Fed­eral rul­ing on travel ban ap­pealed

Northwest Arkansas Democrat-Gazette - - FRONT PAGE -

HONOLULU — Pres­i­dent Don­ald Trump’s ad­min­is­tra­tion late Fri­day ap­pealed di­rectly to the U.S. Supreme Court a fed­eral court’s de­ci­sion to re­open a win­dow for refugees to en­ter the United States.

In Hawaii on Thurs­day, U.S. Dis­trict Judge Der­rick Wat­son ex­panded the list of U.S. fam­ily re­la­tion­ships that refugees and vis­i­tors from six Mus­lim-ma­jor­ity coun­tries can use to get into

the coun­try, in­clud­ing grand­par­ents and grand­chil­dren.

In its ap­peal, the U.S. Jus­tice Depart­ment said Wat­son’s in­ter­pre­ta­tion of the Supreme Court’s rul­ing on what fam­ily re­la­tion­ships qual­ify refugees and vis­i­tors from the six coun­tries to en­ter the U.S. “emp­ties the court’s de­ci­sion of mean­ing, as it en­com­passes not just ‘close’ fam­ily mem­bers, but vir­tu­ally all fam­ily mem­bers. Treat­ing all of these re­la­tion­ships as ‘close fa­mil­ial re­la­tion­ship(s)’ reads the term ‘close’ out of the Court’s de­ci­sion.”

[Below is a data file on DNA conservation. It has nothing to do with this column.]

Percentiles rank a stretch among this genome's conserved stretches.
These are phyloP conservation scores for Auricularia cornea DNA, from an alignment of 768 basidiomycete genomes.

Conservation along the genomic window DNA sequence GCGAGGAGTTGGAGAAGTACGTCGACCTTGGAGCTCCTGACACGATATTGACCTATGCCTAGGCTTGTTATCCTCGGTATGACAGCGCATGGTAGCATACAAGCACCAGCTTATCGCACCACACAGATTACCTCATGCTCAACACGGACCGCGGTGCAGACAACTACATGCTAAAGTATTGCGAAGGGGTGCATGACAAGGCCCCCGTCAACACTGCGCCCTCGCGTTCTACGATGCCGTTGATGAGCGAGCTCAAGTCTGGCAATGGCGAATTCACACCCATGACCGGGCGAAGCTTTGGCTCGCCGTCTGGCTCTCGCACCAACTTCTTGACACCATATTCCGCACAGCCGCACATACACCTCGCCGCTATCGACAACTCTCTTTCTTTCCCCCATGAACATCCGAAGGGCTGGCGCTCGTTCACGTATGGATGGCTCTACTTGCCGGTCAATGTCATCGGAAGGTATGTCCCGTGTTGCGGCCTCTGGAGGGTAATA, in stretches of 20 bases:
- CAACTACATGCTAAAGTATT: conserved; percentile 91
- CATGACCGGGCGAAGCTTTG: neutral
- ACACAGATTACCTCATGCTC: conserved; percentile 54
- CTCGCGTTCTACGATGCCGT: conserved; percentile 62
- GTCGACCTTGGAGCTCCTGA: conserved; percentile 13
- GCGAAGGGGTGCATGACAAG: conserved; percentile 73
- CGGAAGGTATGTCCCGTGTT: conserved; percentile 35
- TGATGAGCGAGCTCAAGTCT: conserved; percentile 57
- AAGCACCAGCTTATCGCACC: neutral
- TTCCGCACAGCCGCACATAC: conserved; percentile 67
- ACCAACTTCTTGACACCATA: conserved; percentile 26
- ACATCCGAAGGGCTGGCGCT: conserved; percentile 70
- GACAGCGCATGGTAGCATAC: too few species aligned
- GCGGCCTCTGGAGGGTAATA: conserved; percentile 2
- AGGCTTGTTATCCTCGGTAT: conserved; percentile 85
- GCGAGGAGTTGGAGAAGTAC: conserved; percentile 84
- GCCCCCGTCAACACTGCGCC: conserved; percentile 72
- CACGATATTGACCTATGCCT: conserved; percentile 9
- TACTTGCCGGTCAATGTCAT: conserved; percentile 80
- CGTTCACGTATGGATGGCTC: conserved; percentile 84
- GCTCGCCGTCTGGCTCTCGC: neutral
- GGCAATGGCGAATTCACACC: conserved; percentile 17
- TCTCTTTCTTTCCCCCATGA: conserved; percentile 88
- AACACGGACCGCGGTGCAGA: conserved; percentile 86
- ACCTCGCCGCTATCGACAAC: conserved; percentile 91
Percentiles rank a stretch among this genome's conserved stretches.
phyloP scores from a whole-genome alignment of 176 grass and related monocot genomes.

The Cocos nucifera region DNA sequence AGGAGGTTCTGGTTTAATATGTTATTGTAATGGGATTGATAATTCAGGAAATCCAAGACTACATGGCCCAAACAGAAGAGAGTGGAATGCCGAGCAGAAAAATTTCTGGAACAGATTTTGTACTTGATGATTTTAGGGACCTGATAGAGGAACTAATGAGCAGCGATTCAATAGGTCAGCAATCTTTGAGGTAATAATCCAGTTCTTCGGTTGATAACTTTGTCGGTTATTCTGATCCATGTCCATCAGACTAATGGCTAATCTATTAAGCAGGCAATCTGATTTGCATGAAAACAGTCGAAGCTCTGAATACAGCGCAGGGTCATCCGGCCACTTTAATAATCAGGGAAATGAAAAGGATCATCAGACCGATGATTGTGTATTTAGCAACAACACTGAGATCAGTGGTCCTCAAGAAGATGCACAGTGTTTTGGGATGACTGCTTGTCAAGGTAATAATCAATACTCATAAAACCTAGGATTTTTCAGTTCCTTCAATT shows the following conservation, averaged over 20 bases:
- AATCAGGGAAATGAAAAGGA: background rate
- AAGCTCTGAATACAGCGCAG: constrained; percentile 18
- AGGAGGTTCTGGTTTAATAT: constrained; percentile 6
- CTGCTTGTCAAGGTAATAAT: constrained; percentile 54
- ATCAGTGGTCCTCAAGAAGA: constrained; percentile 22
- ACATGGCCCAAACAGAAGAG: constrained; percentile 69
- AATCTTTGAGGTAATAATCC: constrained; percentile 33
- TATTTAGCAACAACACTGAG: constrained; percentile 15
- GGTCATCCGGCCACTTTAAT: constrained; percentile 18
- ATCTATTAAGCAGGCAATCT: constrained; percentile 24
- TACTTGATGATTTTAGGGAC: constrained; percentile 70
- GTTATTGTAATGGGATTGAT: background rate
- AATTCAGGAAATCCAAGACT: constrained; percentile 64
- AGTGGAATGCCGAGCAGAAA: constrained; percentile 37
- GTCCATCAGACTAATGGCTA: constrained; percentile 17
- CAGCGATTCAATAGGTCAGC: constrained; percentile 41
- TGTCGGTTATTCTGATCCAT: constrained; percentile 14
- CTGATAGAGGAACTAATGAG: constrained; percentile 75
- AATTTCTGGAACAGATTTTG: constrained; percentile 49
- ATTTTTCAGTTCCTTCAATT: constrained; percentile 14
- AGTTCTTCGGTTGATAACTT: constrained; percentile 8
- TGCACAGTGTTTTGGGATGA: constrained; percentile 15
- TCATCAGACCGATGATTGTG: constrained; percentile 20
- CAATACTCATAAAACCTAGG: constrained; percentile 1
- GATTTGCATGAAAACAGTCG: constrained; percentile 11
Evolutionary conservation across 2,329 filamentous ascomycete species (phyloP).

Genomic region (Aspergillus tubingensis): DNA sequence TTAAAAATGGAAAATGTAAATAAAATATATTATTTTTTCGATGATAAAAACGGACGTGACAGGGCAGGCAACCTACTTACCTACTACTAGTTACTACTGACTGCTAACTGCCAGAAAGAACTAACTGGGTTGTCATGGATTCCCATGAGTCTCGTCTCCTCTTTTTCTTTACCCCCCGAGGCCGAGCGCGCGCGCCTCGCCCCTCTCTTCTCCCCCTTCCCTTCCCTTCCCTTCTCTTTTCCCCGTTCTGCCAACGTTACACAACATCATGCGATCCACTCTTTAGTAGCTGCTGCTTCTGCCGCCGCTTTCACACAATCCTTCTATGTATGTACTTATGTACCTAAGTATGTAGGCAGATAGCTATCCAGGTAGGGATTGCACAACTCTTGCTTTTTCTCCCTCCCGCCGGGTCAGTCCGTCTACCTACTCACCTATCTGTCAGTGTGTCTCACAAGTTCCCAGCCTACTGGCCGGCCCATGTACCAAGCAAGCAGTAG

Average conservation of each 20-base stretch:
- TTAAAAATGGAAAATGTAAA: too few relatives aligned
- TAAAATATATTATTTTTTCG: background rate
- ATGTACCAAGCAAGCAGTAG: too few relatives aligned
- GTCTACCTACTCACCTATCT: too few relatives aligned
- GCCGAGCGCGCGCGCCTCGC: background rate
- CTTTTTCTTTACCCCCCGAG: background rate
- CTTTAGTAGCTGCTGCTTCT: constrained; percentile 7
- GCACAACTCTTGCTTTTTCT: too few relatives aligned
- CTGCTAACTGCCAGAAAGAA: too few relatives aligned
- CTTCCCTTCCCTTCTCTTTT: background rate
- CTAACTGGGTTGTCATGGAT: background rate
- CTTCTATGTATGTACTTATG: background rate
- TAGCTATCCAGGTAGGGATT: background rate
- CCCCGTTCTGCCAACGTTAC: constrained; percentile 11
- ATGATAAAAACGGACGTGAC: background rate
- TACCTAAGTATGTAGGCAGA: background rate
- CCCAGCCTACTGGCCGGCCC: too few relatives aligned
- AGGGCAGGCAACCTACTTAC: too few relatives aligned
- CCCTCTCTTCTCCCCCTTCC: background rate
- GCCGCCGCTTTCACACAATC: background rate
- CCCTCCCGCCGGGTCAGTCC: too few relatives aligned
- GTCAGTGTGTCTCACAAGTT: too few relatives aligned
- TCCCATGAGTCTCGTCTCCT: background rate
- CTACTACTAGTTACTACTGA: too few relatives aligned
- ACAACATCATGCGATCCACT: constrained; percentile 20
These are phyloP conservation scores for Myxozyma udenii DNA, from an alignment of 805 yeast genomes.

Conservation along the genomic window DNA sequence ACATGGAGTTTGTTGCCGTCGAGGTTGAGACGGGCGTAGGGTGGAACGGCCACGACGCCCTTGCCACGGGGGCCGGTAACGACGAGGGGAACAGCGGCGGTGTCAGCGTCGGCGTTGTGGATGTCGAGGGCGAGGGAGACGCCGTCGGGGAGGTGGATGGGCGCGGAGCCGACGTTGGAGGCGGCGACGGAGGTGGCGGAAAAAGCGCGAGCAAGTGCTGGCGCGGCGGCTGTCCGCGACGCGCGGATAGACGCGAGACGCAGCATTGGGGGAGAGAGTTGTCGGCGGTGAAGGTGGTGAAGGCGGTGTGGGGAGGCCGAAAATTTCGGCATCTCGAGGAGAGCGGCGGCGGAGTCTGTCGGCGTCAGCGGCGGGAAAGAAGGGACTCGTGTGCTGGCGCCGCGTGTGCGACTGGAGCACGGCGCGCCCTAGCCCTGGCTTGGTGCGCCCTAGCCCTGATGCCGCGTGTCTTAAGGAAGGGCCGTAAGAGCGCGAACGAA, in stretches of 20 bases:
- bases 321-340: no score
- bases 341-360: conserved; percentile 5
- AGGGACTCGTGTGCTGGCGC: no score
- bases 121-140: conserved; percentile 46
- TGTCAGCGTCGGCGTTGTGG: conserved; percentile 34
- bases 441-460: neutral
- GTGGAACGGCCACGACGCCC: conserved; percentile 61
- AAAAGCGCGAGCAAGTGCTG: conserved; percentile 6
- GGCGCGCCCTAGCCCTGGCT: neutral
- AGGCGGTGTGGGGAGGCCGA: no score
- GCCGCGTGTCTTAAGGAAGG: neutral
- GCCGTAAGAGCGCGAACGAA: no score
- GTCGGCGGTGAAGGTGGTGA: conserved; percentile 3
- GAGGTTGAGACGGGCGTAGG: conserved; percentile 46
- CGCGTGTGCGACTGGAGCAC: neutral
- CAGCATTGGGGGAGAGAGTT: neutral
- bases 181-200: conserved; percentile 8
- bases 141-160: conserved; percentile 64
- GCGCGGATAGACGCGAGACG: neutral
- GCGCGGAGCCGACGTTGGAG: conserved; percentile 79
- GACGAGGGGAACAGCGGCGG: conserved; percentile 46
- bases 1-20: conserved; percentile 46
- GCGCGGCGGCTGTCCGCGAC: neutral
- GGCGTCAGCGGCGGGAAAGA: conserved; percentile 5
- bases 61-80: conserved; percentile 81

Only the Supreme Court can de­cide these is­sues sur­round­ing the travel ban, the Jus­tice Depart­ment said. “Only this Court can defini­tively set­tle whether the gov­ern­ment’s rea­son­able im­ple­men­ta­tion is con­sis­tent with this Court’s stay,” it said.

“Once again, we are faced with a sit­u­a­tion in which a sin­gle Fed­eral Dis­trict Court has un­der­taken by a na­tion­wide in­junc­tion to mi­cro­man­age de­ci­sions of the co­equal ex­ec­u­tive branch re­lated to our na­tional se­cu­rity,” At­tor­ney Gen­eral Jeff Ses­sions said in a state­ment ahead of the ap­peal. “The Supreme Court has had to cor­rect this lower court once, and we will now re­luc­tantly re­turn di­rectly to the Supreme Court to again vin­di­cate the rule of law and the ex­ec­u­tive branch’s duty to pro­tect the na­tion.”